My town surely won’t have a ‘community wind grid’ in the next 20 years, but here on LI in NY, with the highest electric rates in the country, it’s a good opportunity to see what can be done to get free of the grid and LIPA corruption. With state funding, this appears to be a much better solution than solar. Funding for solar currently is regressive and not going to help build that industry. With enough of these wind generators, I might even switch to supplementary electric heat.

  7. UpBeatnik December 31, 2010 at 2:01 am

    Nice try, but seriously out of step from a number of technical perspectives.
    1. The load imposed on the roof IS NOT isolated to the dead weight of the unit. The lever forces are far greater than the dead load.
    2. The working turbine is not a dead load, but rather a much more significant live load, due to the axial component, as well as the aforementioned lever forces.
    3. None of the above forces includes the exacerbating forces that the inherent vibration the unit will impose. These vibrations will be transmitted throughout the structure of the house, creating low amplitude noise far greater (and more annoying/intrusive) than the 35db cited.
    4. Now that we have breached the vibration issue, any competent wind energy practitioner will know that a horizontal turbine mounted so close to the roof or ground will be subject to far greater turbulence than one 50m+ above the ground. This will greatly accelerate wear on all components of the turbine, not just the bearings.
    5. Finally, ignoring for the sake of argument the turbulence, the available windspeed at that height is many orders of magnitude weaker than the 50m mentioned in the previous item.
    Vic Aguilar

  8. macrumpton September 23, 2010 at 2:33 pm

    The whole problem with this idea of harvesting low speed winds is that there is just not a lot of power in them. The power in the wind goes up by the cube of the windspeed. This means:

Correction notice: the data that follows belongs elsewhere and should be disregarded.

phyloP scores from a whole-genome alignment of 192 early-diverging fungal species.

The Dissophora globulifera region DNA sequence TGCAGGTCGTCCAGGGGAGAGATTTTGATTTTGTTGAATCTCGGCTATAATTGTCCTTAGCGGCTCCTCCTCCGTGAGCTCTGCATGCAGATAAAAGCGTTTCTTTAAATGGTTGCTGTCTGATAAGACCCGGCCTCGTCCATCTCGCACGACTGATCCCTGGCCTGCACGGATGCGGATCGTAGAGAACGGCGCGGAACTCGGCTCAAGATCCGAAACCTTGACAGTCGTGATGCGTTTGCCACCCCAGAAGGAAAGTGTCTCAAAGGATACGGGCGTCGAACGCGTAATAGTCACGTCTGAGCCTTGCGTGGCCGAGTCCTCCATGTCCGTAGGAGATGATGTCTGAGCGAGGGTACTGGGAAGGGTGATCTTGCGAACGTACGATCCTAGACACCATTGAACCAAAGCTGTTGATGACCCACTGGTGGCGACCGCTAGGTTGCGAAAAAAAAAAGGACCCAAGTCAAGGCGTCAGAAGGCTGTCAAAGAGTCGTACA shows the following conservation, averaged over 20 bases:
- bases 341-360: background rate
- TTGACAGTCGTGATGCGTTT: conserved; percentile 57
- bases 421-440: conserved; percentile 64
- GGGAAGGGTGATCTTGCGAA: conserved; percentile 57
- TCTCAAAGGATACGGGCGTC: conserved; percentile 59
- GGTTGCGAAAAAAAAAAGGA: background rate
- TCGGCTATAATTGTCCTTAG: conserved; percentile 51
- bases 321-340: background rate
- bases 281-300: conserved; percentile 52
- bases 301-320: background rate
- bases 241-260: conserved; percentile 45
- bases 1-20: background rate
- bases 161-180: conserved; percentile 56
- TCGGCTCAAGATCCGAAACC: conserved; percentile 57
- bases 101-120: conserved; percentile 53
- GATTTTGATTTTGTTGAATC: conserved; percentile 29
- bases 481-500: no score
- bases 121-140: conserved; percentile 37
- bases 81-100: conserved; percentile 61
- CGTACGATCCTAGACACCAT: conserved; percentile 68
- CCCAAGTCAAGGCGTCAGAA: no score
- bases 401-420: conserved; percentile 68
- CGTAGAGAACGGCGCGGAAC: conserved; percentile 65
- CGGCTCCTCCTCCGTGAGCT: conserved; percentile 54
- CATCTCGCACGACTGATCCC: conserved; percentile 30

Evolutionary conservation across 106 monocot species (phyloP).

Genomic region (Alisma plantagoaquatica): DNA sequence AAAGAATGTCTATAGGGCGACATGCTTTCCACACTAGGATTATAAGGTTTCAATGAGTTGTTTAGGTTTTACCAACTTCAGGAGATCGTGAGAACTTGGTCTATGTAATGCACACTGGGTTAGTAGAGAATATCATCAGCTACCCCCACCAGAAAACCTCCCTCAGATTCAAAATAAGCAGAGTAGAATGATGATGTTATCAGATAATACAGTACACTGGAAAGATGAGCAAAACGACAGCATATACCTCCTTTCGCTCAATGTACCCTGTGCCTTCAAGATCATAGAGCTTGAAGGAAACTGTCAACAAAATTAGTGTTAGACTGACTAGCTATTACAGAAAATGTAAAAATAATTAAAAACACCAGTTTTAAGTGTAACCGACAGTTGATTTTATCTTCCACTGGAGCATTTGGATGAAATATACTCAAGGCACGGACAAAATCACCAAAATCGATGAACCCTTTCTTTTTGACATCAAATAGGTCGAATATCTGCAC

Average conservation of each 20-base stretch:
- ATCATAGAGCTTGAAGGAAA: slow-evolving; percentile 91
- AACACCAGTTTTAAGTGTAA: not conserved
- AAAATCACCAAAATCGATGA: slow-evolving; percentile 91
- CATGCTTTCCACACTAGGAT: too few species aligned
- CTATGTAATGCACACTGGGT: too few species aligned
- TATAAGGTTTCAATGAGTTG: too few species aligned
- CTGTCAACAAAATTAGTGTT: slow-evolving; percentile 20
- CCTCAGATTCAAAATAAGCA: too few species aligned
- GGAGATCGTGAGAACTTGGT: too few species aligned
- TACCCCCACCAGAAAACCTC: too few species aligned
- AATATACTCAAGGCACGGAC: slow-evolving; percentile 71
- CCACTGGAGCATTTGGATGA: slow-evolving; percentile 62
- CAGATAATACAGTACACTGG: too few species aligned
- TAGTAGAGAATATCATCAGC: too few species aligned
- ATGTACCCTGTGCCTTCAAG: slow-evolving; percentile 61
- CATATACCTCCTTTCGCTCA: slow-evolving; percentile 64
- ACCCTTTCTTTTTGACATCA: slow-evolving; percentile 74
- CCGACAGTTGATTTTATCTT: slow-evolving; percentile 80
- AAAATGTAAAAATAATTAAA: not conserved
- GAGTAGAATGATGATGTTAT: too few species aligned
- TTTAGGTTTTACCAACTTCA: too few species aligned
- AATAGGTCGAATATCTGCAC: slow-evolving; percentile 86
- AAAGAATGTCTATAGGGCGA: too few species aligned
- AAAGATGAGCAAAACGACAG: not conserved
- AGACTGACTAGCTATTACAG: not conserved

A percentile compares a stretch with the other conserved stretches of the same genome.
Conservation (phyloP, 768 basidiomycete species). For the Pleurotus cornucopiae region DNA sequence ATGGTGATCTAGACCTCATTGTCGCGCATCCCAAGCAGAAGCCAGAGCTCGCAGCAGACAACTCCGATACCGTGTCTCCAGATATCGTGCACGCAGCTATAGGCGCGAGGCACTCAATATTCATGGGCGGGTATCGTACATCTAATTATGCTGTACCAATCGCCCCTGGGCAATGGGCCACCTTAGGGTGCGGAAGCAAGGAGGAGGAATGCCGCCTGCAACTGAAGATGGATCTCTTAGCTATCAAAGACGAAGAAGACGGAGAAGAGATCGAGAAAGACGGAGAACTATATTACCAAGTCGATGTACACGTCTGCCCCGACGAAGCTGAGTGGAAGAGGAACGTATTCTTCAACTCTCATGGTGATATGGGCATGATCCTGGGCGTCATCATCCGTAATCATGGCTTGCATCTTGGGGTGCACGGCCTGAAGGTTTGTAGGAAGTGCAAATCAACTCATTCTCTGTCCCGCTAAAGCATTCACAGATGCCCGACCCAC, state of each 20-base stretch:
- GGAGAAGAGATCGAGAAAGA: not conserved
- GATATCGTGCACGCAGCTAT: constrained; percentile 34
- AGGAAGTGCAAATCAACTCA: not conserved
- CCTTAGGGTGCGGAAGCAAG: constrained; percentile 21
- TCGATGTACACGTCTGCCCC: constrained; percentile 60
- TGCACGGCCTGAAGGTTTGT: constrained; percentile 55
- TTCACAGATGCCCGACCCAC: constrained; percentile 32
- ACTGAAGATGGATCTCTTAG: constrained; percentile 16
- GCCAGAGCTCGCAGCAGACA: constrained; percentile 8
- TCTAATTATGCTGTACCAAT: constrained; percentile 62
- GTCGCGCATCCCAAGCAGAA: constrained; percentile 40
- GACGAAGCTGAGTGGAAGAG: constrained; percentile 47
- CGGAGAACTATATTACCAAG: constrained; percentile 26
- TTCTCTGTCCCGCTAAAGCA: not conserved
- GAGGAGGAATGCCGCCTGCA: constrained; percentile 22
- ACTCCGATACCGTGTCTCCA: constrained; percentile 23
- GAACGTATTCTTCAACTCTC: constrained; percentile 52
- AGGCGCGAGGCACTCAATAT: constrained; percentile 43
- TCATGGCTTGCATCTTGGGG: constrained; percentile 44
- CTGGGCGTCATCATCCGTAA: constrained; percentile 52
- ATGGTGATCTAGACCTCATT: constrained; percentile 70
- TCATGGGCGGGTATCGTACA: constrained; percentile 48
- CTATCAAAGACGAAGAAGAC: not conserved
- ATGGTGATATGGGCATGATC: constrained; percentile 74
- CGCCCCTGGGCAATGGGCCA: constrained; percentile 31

4 cubed is 64

    5 cubed is 125

    6 cubed is 216

    7 cubed is 343

    8 cubed is 512

    9 cubed is 729

    You can see by this sequence that even at relatively low wind speeds doubling the windspeed increases the power by 8 times! So to equal one hour of 8mph wind a 4mph wind would have to blow for 8 hours.
    This is why you often see windfarms with the turbines not turning, because they are optimized to harvest the energy rich higher wind speeds rather than wasting time on low energy low winds.

  9. heinm August 25, 2010 at 3:20 pm


    Why do you think SD wind farms are hideous compared to the Honeywell? I live in SD and have a wind farm a few miles from my house and find it to be very pleasant to look at.

    In response to, “Green doesn’t have to be hideously ugly.” … Green doesn’t have to be inefficient and expensive.

    Also, do you live off grid? I suspect you don’t because if you did I can guarantee you would be using big “ugly” equipment with actual power production capability instead of small “pretty” units.

  10. gregb August 25, 2010 at 2:10 pm

    Columbine is correct on one point- I meant to write “capacity” and instead wrote “efficiency”, but was not able to correct in time (and the current comment tool does not facilitate editing).